The spookiest time of year is in full-swing. Our previous blog highlighted safety tips for your Halloween events and outings, but this time we’d like to focus on safety tips for around the house.

Howard Blau Law discusses safety at home this Halloween season.Decorating Pumpkins

For many, going to the pumpkin patch and selecting that perfect pumpkin is the kick-off to the Halloween season.

Carving that choice pumpkin into a jack-o-lantern is a fun, time-honored tradition. However, we all know the danger it can present, especially with the prospect of children handling sharp tools. Almost every store sells special pumpkin-carving kits to help avoid the need to use big kitchen knives.

Even with these kits, precautionary measures are necessary because the blades still have sharp edges that can cause injury if handled improperly.

Here are some general safety tips for pumpkin carving from the American Society for Surgery of the Hand (ASSH).

  1. Choose an area that is well-lit and free of clutter.
  2. Wash hands and tools prior to use, and make sure both are thoroughly dried before starting. Moisture can cause slipping.
  3. Make sure a responsible and attentive adult is present to supervise and anticipate any precarious situations.
  4. Turn off the TV, get smartphones and smart tablets out of sight to help children focus and reduce distractions that could lead to injury.
  5. Leave the major carving to the adults: Children can draw the design and participate in gutting the pumpkin. Depending on the age and the child, they may be allowed to use the kit tools to carve or scrape small designs.
  6. Adults, if you are using a kitchen knife, sharper is not always better: The knife will easily pierce the pumpkin however, it can be harder to remove from the thick skin, requiring some amount of force and the knife usually dislodges rapidly. If your hand is in the wrong spot, this could cause injury.

Alternatives to Carving Pumpkins Howard Blau Law reviews important home safety tips for this Halloween season.

More recently, some have taken to decorating their pumpkin with paints or accessories to avoid the hassle, potential dangers, and mess of carving a pumpkin.

Painting pumpkins can allow children, especially younger ones,  to take a bigger part in creating and making their design come to life. It can also allow more flexibility in the design for most of us who aren’t expert carvers.

Not skilled with painting, either? Pumpkins can be decorated  with anything, really, or a combination of methods.

The only rule people should truly follow is to make sure there is a responsible adult present to guide or help children, for everyone’s safety. Though knives may not be present, accessories may require hot glue guns, or you may just want to make sure your house doesn’t get painted along with the pumpkin.

Yard SafetyHoward Blau Law shares safety tips for this Halloween season.

Another thing to consider in the realm of safety is your property and the path to your door.

Whether you have more traditional decorations, or go all-out to transform your property into a haunted scene or zombie danger zone, be sure to take extra precaution since you will be inviting strangers onto your property at night.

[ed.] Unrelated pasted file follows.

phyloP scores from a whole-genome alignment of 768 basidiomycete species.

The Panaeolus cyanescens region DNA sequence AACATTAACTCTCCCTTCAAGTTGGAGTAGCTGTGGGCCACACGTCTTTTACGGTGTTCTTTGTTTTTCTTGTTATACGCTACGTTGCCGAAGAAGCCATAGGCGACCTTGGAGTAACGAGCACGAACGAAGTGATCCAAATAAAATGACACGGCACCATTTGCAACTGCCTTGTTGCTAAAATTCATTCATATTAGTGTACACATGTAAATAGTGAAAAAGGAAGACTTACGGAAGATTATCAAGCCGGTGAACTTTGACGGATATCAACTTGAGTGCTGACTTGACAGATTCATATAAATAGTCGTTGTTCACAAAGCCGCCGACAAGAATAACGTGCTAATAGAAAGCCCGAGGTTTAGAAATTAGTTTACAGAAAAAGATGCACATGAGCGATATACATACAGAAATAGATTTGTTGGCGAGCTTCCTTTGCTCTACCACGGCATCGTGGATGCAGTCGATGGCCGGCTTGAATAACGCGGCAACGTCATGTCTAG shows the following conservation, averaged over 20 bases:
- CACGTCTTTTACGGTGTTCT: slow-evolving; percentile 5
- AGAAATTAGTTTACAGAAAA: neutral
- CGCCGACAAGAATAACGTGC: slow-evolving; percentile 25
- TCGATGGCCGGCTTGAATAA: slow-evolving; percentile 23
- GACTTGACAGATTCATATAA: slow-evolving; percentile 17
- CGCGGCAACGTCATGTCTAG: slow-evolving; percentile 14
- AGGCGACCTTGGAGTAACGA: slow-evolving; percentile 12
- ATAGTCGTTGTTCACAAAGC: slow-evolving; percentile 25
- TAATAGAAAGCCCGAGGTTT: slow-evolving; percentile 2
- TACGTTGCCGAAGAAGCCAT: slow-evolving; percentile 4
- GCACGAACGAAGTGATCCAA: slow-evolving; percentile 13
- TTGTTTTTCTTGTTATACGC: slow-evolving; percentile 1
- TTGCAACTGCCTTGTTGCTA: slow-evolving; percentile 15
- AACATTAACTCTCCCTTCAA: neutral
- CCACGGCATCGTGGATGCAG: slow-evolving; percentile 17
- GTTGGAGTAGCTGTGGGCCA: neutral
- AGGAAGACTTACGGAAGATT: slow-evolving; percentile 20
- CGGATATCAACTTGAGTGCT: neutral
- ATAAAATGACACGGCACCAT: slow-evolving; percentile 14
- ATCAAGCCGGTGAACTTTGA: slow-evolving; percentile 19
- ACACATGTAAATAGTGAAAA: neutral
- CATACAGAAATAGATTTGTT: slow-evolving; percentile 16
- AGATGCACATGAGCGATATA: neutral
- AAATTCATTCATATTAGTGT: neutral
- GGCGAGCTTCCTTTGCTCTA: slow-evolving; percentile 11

The following are helpful tips from the Red Cross and the American Academy of Pediatrics to keep in mind:

  1. Make sure the path to your door is clear and well-lit.
    — Sweep leaves, branches, and twigs out of the way to prevent tripping hazards.
    — Even if your yard is transformed into a haunted space, highlight the pathway with
    lights on the ground to guide people to your door.
  2. Be sure any electrical cables are away from the path or highlighted for people to see and avoid.
  3. Use battery-powered lights for outdoor jack-o-lanterns to avoid fire hazards.
  4. Keep pets inside and away from the front door so they do not escape or even jump on or bite trick-or-treaters.

Protect Yourself!

Though Halloween is full of “trick-or-treaters,” we can only hope that the tricks you receive are when you open the door and hear the greeting.

Unfortunately, some of us have to deal with actual pranksters in the Halloween season, butHoward Blau Law reviews ways to keep yourself and your property safe this Halloween season. USA Today reviews what you can do to protect yourself.

  1. Review your homeowner’s and even car insurance or talk to your agent and understand exactly what is covered (e.g., vandalism, property damage, theft, etc.).
  2. Discuss what would warrant an insurance claim; your deductible may be higher than the cost of the actual loss.
  3. Keep receipts for outdoor decorations purchased. In case items go missing, you may be covered by insurance, but be sure to also file a police report as well.
  4. If possible, park car(s) in the garage or a well-lit area to deter an eager prankster.

It may sound like a lot to review or keep in mind, but with all of these precautions in place, you can earn peace of mind and also have a strategy in place, just in case.

Check out these references for further reading:

“Pumpkin Carving Safety.” American Society for Surgery of the Hand. Retrieved 26 October 2017. http://www.assh.org/handcare/hand-safety/pumpkin-carving

“Halloween: Red Cross Has Trick-or-Treat Safety Tips.” American Red Cross. Retrieved 26 October 2017. http://www.redcross.org/news/article/Red-Cross-Offers-Tips-For-Safe-Halloween-Fun

“Halloween Safety Tips.” American Academy of Pediatrics. Retrieved 25 October 2017. https://www.aap.org/en-us/about-the-aap/aap-press-room/news-features-and-safety-tips/Pages/Halloween-Safety-Tips.aspx

“5 Halloween Pranks and How Insurance Can Help.” USA Today. Retrieved 26 October 2017. https://www.usatoday.com/story/money/personalfinance/2017/10/22/5-halloween-hazards-and-how-insurance-can-help/763998001/

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